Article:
Post 1786: an American holiday…

120116 andy (left) and dougy

Andy and Dougy are taking a day off today, July 4th, 2018, Independence Day. They wondered how much tuna people buy for the holiday (probably not much!) and why people celebrate an American holiday with Chinese fireworks and Chinese-made American flags. Darned if I know.

According to CNBC, citing information from Wallet Hub, a financial website, Americans spend a lot on this holiday, the big one of the summer, with $7,000,000,000  predicted for this year compared with $6,800,000,000 last year:

US flags, many of which are made in China: $5,000,000.

Chicken and hamburgers: over $760,000,000, with an additional $37,000,000 on ketchup alone!

Beer? Especially in this hot summer: over $1,000,000,000!

Fireworks, mostly Chinese-made: $800,000,000+.

Travel costs are difficult to estimate because of the variability of prices, region to region, but, according to AAA: “An estimated 44.2 million Americans will travel 50 miles [80.5 kilometers] or more from home between Friday and Tuesday,”


The kitty boys and I will endure the fireworks, not drink beer, or eat barbecue. The best part, though, our American flag was made in the United States of America, appropriately enough.

Speaking of the US Flag, here are the complete lyrics to the US National Anthem, typically with only the first verse sung, ending on an existential question we might ask ourselves today: 


Complete version of “The Star-Spangled Banner” showing spelling and punctuation
from Francis Scott Key’s manuscript in the Maryland Historical Society collection.

O say can you see, by the dawn’s early light,
What so proudly we hail’d at the twilight’s last gleaming,
Whose broad stripes and bright stars through the perilous fight
O’er the ramparts we watch’d were so gallantly streaming?
And the rocket’s red glare, the bomb bursting in air,
Gave proof through the night that our flag was still there,
O say does that star-spangled banner yet wave
O’er the land of the free and the home of the brave?

On the shore dimly seen through the mists of the deep
Where the foe’s haughty host in dread silence reposes,
What is that which the breeze, o’er the towering steep,
As it fitfully blows, half conceals, half discloses?
Now it catches the gleam of the morning’s first beam,
In full glory reflected now shines in the stream,
‘Tis the star-spangled banner – O long may it wave
O’er the land of the free and the home of the brave!

And where is that band who so vauntingly swore,
That the havoc of war and the battle’s confusion
A home and a Country should leave us no more?
Their blood has wash’d out their foul footstep’s pollution.
No refuge could save the hireling and slave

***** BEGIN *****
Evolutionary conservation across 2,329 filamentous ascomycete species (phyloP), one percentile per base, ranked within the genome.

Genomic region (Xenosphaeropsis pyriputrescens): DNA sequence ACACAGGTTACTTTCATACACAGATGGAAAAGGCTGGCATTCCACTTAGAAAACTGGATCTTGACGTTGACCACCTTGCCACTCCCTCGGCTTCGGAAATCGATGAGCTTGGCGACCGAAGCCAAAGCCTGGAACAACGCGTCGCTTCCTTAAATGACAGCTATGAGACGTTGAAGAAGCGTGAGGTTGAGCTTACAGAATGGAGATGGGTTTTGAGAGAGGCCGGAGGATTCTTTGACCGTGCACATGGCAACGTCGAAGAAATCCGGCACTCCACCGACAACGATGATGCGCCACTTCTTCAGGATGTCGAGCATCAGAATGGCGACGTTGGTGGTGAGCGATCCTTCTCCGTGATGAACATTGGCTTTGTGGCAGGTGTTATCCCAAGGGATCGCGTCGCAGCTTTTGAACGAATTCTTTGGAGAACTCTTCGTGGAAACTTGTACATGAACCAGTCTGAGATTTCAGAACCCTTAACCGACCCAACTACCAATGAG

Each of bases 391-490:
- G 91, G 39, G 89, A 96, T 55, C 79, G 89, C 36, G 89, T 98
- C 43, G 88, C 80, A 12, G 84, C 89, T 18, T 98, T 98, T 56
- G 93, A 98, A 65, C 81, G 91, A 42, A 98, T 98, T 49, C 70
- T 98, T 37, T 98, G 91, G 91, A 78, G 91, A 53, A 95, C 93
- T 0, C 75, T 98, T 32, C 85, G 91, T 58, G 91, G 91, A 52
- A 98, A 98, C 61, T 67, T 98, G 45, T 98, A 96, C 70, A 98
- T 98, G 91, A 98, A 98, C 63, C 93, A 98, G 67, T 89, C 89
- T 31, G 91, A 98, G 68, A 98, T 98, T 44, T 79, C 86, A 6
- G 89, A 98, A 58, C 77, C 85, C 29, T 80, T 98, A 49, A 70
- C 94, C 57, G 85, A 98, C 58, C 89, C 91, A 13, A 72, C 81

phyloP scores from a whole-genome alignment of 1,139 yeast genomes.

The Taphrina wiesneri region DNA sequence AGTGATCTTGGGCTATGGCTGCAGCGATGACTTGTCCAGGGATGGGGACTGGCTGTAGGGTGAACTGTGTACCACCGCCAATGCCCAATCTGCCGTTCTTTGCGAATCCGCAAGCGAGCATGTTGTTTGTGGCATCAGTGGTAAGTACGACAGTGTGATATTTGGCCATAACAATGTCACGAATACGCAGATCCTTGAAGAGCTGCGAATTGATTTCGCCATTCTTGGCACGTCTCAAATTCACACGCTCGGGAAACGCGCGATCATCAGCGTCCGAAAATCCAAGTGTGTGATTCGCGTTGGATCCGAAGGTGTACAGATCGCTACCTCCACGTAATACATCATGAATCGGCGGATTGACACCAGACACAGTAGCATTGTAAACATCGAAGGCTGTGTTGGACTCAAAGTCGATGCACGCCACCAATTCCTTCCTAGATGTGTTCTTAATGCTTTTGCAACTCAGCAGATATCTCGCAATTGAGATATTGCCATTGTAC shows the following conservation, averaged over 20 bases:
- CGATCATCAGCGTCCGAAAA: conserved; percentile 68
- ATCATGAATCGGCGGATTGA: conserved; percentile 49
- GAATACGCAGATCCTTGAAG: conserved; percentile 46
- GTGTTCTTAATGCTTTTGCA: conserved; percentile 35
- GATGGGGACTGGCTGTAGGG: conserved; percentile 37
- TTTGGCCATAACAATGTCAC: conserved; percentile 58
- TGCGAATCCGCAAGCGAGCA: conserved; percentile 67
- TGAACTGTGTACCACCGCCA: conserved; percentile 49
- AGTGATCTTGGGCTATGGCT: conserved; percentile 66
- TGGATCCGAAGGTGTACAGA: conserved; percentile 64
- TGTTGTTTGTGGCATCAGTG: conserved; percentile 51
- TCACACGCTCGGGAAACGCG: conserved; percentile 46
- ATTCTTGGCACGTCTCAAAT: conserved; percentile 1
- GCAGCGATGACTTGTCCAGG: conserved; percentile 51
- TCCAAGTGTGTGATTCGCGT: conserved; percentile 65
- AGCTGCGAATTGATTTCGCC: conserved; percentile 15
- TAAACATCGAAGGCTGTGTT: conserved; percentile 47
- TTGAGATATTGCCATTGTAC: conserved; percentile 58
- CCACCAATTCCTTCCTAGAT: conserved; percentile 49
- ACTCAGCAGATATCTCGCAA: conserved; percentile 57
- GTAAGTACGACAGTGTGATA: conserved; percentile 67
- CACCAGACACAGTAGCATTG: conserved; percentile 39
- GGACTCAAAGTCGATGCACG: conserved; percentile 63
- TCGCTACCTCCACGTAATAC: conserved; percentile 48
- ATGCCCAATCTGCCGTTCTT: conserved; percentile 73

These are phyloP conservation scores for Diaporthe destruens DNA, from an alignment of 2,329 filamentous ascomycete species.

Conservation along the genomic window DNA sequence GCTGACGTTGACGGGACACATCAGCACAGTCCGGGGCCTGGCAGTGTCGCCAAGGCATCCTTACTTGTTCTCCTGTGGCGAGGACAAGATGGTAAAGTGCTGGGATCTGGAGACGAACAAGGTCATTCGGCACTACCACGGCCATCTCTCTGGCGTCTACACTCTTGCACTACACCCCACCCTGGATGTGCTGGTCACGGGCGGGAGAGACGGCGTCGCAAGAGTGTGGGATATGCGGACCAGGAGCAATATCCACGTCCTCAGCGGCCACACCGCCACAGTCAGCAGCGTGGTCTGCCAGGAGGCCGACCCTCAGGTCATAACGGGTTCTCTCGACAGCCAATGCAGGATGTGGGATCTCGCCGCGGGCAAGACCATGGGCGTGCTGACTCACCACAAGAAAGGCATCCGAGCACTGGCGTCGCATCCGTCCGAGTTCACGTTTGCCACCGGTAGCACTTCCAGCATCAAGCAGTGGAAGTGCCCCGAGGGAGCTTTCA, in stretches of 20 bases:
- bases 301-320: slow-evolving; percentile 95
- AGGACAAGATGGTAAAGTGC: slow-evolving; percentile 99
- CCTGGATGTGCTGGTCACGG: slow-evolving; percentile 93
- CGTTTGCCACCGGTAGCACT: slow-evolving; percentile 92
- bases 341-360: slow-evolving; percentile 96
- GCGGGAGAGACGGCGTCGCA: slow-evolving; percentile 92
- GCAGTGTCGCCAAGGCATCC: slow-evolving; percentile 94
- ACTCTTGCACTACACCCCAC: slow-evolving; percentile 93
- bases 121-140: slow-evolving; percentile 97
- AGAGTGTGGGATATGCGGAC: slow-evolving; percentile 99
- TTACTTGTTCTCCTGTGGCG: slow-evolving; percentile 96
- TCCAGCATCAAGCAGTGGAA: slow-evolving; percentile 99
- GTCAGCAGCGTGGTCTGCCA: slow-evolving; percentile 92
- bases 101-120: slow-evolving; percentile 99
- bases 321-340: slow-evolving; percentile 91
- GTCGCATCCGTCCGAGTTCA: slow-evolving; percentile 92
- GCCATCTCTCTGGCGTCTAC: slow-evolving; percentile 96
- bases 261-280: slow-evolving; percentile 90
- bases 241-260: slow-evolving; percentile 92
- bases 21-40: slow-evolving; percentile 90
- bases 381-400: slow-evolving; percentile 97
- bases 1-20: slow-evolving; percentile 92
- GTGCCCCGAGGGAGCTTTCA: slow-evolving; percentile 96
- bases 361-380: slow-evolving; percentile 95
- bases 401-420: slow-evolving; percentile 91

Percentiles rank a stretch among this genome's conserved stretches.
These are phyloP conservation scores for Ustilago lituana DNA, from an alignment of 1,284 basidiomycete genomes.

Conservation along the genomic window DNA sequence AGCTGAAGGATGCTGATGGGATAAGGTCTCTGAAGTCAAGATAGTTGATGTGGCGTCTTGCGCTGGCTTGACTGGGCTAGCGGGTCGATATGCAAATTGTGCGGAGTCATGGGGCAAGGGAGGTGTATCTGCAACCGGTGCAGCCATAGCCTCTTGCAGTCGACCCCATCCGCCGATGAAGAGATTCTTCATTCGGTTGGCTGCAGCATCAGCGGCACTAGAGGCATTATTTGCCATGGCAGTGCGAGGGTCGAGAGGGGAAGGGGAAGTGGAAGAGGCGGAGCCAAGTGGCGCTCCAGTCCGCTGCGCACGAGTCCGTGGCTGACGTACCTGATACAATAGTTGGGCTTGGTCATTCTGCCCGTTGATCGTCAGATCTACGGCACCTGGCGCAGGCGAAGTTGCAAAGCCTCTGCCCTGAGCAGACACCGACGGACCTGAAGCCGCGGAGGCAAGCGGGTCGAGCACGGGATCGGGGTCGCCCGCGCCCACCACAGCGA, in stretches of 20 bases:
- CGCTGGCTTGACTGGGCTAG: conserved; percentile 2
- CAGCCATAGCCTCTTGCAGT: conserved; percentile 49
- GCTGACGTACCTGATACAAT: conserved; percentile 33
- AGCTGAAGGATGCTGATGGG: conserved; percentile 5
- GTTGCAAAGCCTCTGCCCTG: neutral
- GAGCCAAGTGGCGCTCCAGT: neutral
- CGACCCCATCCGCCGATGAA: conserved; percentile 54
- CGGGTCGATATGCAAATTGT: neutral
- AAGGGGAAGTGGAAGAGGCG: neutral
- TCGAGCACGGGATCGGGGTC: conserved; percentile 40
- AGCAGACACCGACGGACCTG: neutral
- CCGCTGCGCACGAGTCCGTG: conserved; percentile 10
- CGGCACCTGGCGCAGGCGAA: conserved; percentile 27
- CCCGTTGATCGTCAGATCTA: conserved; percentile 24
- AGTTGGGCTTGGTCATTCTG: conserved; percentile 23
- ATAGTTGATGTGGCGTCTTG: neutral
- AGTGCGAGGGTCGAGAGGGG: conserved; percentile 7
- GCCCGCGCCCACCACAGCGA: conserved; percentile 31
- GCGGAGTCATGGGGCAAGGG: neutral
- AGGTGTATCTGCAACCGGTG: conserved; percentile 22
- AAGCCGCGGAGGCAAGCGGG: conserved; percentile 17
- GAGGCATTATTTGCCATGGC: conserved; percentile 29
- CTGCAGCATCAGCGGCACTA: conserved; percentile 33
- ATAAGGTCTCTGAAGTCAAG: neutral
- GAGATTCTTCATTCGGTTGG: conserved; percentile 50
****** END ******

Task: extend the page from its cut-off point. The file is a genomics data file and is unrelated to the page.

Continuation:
From the terror of flight or the gloom of the grave,
And the star-spangled banner in triumph doth wave
O’er the land of the free and the home of the brave.

O thus be it ever when freemen shall stand
Between their lov’d home and the war’s desolation!
Blest with vict’ry and peace may the heav’n rescued land
Praise the power that hath made and preserv’d us a nation!
Then conquer we must, when our cause it is just,
And this be our motto – “In God is our trust,”
And the star-spangled banner in triumph shall wave
O’er the land of the free and the home of the brave.


I confess I get goose-bumpy and teary when I hear it, though, I think the whole idea and application of what America stands for is under fire every day. A continental railroad wouldn’t be conceived of let alone built now, nor would we put men on the moon. We are too busy being one party or the other, forgetting that “we the people” is a recipe for success, not our current divided state.

It is a time of self-interest sucking the coffers dry at the expense of those heroes who fight and die to preserve the experiment and poor brown people trying to come to America for safety and the benefit of freedom to live the American dream. John Q. Public has to work several jobs to have a level of living less than what his post WWII parents enjoyed with just Dad bringing home the bacon.

So, wave your Chinese-made flags, fire off your Chinese-made fireworks, set aside any thoughts about what America is and can be when we open our doors to others, pass the beer, forget about the meaning of the American Revolution, the Civil War that is still being waged in parts of the country (if not with 2nd Amendment-approved weaponry), the good and bad wars fought since and still, and how it brought use to this point in history.

I’m reading a book on Andrew Jackson for the holiday. I just finished one on Thomas Jefferson. I hope the president has read the Jackson biography, if not any other books in his life. It helps one understand just what we are about, perhaps enlightens us to what inspires the people, and what destroys the country and its historic values.